• Park Ranger Henry Lachowski from Sleeping Bar Dunes National Lakeshore (Mich.) ventured into rough water twice to locate and rescue a missing swimmer. He made every effort to save the swimmer but even advanced life support measures were unsuccessful.
  • Park Ranger Peter Maggio from Mount Rainier National Park (Wash.) responded to an accident where the driver of a sport utility vehicle fell asleep, drove off the road, down an embankment, and came to rest upside down in four feet of fast moving and cold water. Maggio struggled against the force of the river to enter the vehicle, cut the seat belt to free the driver, and lead him through the water to safety.
  • Therese Picard and Craig Thexton of Zion National Park (Utah) came to the aid of a canyoneer who lost control while rappelling. They found him upside down, falling out of his harness. They helped rig a belay line that lowered them 200 feet to the injured man. They wrapped webbing around him to create a harness and got him to a place where all three could be pulled to safety.
  • Jeffrey Pirog, David Pope, Eric Small, and Jeffrey Webb of Yosemite National Park (Calif.) were joined by Richard Shatto, the pilot of Yosemite helicopter 551 for Kachina Aviation, for the rescue of an injured climber on El Capitan. The climber’s thumb had been severed in a fall but luckily was found on a nearby ledge. To increase the chance of successfully reattaching the thumb, the rescue crew chose to try an advanced and experimental rescue technique that meant the helicopter had to hover in close proximity to the wall while Ebb and Pope were suspended from the helicopter. Their quick actions made it possible for doctors to reattachment the thumb at a hospital.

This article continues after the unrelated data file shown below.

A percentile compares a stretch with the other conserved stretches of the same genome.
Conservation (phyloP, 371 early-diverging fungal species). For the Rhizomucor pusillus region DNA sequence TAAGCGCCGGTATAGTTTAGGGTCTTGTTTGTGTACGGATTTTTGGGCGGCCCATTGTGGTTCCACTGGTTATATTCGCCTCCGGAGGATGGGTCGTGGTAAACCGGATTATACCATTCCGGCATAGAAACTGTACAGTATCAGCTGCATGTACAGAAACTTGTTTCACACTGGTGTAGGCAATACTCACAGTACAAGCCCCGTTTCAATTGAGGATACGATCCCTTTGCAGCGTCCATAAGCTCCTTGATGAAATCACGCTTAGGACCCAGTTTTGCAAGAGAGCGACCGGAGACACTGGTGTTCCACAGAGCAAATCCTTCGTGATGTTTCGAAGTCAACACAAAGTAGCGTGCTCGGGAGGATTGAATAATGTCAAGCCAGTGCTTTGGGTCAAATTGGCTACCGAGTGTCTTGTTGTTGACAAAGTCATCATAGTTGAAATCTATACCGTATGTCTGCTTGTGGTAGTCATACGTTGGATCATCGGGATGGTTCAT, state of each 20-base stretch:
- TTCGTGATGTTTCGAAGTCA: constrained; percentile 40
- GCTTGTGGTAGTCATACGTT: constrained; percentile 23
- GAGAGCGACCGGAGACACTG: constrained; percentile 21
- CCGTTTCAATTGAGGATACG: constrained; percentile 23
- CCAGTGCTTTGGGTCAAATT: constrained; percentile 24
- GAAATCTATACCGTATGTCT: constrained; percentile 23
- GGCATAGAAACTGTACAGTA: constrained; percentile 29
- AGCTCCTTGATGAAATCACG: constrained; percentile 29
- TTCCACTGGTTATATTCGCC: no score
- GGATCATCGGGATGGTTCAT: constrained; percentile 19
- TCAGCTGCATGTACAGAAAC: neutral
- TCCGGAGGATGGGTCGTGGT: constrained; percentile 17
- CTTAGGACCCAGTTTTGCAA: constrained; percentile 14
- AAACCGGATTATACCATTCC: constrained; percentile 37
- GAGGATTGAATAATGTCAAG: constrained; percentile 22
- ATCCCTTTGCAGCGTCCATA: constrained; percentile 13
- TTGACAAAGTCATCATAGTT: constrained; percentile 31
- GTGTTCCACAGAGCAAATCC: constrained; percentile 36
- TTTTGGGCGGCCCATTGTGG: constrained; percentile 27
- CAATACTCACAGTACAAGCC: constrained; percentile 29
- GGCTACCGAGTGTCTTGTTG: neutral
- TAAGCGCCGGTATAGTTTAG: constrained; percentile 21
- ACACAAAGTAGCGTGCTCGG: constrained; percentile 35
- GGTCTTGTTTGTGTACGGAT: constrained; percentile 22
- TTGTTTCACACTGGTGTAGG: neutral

• Park Ranger Bradley Ross from Yellowstone National Park (Wyo.) witnessed a significant avalanche that resulted in a 30-foot high roadblock. Ross directed 25 vehicles with visitors out of the danger zone, searched for possible victims, coordinated the responding units, and initiated a road closure. His situational awareness, experience and judgment prevented serious, if not fatal, consequences as three other large avalanches occurred within 20 minutes.
  • Mark Allee of the California Conservation Corps came across five hikers attempting to cross the partially submerged Wapama Falls Bridge in Yosemite National Park (Calif.). Water was flowing at twice its normal rate due to a tremendous rain storm. Two of the hikers proceeded against Allee’s warnings and were knocked down by the current. Despite Allee’s valiant efforts to save them, the hikers were swept away to their deaths.

“It is gratifying to be part of a team that is able to help people in their time of need,” said Valor Award recipient Jack Corrao. “Every rescue is the result of an effort that includes everyone on the scene but also extends beyond that to those who train us, practice with us, equip us, and support us, including our families. They help us so that we can help others.”